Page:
founding wineries at the end of Prohibition, is restoring their historic 1933 winery and planning on a scheduled
opening in March 2019. Architect Howard Backen is seeking to preserve the building’s unique structural
elements while creating an atrium to draw guests into the open floor plan. The building will have 30-foot-high
glass alls with views into the barrel cellar, a demonstration dining room, an underground cellar with private wine
libraries and a range of immersive Cabernet Sauvignon experiences. The adjacent Martini Park will feature a
sycamore grove with tables and private cabanas for al fresco wine service.
Update on Privé Vineyard The property and winery are still for sale but owner Tina Hammond tells me
they have not found the right buyer yet. In the meantime, the winery is happy to welcome new members to their
wine family. Last week, I opened a 2016 Privé Vineyard le nord Chehalem Mountains Pinot Noir and it was
glorious. Visit or join the mailing list at www.privevineyard.com.
Appointment-Only versus Public Wineries by Region
Book: Wine Grape Varieties in California I came across this excellent book recently. It was
published in 2003 and authored by ten scholars either at UC Davis or part of the University of California
Cooperative Extension Program. It is a reference book that was the first comprehensive wine grape variety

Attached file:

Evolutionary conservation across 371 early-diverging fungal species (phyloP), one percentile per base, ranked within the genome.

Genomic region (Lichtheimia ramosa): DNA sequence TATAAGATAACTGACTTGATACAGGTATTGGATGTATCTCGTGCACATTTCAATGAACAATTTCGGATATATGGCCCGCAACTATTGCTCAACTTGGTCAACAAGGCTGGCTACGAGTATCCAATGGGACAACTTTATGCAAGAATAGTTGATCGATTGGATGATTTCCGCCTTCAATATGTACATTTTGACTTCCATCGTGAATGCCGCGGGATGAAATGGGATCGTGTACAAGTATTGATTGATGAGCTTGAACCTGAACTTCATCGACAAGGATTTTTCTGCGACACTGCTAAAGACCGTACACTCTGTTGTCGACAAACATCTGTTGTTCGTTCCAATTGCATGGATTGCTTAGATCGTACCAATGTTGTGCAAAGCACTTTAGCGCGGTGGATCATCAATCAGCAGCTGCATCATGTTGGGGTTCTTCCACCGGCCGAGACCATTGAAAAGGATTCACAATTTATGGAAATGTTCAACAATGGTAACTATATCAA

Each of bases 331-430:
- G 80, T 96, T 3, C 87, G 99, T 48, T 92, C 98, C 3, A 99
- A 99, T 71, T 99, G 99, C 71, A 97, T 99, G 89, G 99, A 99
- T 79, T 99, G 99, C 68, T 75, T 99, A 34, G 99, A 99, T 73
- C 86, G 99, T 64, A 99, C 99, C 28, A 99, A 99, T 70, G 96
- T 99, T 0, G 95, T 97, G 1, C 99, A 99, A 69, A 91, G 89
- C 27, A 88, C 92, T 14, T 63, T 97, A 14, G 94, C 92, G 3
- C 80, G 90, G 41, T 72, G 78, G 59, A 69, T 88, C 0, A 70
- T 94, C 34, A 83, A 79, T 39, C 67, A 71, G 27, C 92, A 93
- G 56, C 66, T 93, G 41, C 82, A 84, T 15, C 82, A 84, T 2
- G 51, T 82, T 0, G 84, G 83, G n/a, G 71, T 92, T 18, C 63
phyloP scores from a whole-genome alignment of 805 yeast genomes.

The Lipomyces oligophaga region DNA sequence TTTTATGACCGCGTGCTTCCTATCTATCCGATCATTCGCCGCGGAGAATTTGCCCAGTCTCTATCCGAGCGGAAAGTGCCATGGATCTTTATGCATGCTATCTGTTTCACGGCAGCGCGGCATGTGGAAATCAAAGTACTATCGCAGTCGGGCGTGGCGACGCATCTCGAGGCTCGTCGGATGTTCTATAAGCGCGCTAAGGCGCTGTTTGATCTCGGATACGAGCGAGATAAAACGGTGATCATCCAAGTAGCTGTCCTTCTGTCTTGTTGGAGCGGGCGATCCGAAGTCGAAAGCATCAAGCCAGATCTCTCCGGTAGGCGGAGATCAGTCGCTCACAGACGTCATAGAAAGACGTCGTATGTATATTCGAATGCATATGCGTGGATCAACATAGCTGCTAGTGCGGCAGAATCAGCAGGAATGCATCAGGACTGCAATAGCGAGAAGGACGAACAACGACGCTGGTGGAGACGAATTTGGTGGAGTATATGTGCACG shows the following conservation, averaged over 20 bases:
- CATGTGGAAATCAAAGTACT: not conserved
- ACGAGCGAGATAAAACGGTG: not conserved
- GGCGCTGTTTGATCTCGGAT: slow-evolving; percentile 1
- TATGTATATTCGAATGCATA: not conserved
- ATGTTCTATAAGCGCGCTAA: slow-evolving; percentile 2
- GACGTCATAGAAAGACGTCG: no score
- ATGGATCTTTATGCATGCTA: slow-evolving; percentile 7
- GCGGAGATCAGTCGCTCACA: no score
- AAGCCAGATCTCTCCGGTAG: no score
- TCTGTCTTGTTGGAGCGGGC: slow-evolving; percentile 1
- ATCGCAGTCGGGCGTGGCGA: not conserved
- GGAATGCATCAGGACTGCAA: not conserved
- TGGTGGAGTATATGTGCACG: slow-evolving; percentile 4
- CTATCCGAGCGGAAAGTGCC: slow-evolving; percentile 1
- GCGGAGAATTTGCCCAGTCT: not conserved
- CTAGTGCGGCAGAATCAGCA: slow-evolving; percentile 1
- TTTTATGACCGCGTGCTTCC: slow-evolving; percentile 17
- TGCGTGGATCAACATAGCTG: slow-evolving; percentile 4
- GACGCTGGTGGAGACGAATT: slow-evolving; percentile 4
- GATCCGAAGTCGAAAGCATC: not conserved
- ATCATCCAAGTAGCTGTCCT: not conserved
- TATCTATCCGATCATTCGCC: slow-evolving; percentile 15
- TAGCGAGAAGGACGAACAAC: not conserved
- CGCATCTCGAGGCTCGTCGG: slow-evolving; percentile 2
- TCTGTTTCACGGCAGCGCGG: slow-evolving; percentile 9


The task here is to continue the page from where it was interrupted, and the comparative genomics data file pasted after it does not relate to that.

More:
publication covering all wine growing regions of California. Organized by grape variety, each section includes a
discussion of the wine grapevine structure and terms that you often hear at wineries but never understood such
as peticle, node, peduncle, rachis and pedicel. Also included are ripening periods, regional ripening dates,
proper rootstock selection and appropriate trellis systems. There are valuable illustrations as well as
photographs of clusters on the vine and leaves to show morphology. Minor wine grape varieties are also
included in a summary format. A few interesting factoids about Chardonnay in the book: In 1960, there were an
estimated 150 acres planted and by 2000, 103,491 acres planted, becoming the most widely planted wine
grape variety in California. Besides the well-known Wente and Dijon clones, the Chardonnay musqué
selections include Rued, See’s, Spring Mountain and Sterling. There are nearly 100 clones and sub-clones
available. Since it is one of the first varieties to begin growth in the spring, it is susceptible to frost injury.
Chardonnay is also susceptible to powdery mildew and Pierce’s disease. A few interesting factoids about Pinot